Ben Folds (Five)
I think it’s safe to say I liked Ben Folds immediately. I mean, who starts a song about getting even with school bullies with “September ’75, I was 47″ high”, anyway (One Angry Dwarf and 200 Solemn Faces)? And there’s something about his music, which he described as “punk rock for sissies”, that just hits all the right spots. It’s nostalgic, and of course the comparisons to other rock and roll piano men are inevitable. Out of all those ‘piano men’, though, he’s got the most in common with Joe Jackson. Take Ben’s ‘Song For The Dumped’ and compare it to Jackson’s “Is She Really Going Out With Him?”, for instance. Or, compare “Brick” with “It’s Different For Girls”. He’s also a very restless songwriter, prefering genre experiments to the same old same old.
In my opinion there are 5 Ben Folds albums every household should own. The debut is the rawest of the bunch, and is a great opening gambit, containing the classic “Underground”, that manages to slam early ’90’s hipsters while making Folds one in the process. No small feat, that.
The second album, Whatever and Ever, Amen was the breakthrough, and the album where I entered the picture. It’s weird that a song about abortion would push him and his band into the mainstream (Brick), but it did, and the rest of the album is just as wonderful, if not more so. One Angry Dwarf, Song For The Dumped, Kate and especially The Battle Of Who Could Care Less are some of the best examples of the finest of Fold’s oevre (I knew I could work that word in here somewhere!). The album was a massive success and will always sound absolutely timeless.
The Unauthorized Biography Of Reinhold Messner (the name on Ben’s fake ID back in high school) is my favorite Ben Folds Five album. It’s also the weirdest, most serious statement he ever recorded. He certainly stepped out of his comfort zone for this one, let me tell you. Narcolepsy sounds like Queen, and there are echoes of Burt Bacharach and Randy Newman all over the place. He even turned an answering machine recorded call from his dad into an abstract ambiance piece. With all of his work there is humor, most evident on Army: “Well I thought about the Army/Dad said ‘Son, you’re fucking high'” Get this album right away.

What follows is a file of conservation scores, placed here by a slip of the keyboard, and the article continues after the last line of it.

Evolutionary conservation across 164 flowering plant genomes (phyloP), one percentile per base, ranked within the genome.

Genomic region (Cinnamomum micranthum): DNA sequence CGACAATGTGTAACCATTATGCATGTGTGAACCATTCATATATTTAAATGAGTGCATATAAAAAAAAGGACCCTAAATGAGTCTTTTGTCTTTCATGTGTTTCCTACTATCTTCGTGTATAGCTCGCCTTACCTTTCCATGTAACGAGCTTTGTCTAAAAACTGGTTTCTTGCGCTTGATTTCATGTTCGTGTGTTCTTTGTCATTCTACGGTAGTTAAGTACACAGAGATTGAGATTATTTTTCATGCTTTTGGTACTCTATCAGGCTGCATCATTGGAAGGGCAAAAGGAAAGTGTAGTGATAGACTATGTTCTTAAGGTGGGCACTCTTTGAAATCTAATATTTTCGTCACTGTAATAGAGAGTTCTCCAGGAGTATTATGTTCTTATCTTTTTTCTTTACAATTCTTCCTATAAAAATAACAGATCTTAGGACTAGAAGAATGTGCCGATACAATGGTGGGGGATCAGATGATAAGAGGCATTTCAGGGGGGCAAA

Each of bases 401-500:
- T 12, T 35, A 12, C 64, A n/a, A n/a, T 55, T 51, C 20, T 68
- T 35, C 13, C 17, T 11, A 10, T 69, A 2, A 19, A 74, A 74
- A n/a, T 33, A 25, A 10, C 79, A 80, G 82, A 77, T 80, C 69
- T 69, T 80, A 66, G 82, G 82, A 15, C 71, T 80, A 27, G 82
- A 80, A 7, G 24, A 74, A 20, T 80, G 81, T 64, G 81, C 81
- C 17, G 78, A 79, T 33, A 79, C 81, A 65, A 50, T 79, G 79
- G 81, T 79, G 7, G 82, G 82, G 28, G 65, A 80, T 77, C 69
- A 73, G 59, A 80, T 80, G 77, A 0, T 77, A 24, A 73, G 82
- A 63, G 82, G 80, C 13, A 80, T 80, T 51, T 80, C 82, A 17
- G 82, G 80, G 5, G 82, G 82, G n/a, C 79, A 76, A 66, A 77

The Five broke up after this and Folds went solo almost right away, releasing the great Rockin’ The Suburbs. This album contains some of the best songs of his career, like Anie Waits, the title track and the amazing The Ascent Of Stan, one of his top 3 best songs ever, IMO. At only 12 songs there is absolutely no filler, and he has struggled to match the consistency of this record ever since. He came close with his next one, but missed by a smidge.
Songs For Silverman is Rockin’ The Suburbs Part II, in my opinion. And sequels rarely come close to matching the original. There are still some great tracks here: Bastard, You To Thank and Jesusland are all fantastic, classic Ben Folds. And gracie, a song about his daughter, chokes me up every single time I hear it.
I haven’t really heard anything past Songs For Silverman, but I plan on catching up. When I do, I’ll let you know. Until then, pick these five albums up immediately. Or, if you haven’t the time, patience or money, then dig into this. But at least splurge on the 3-cd version. It’s the least you can do.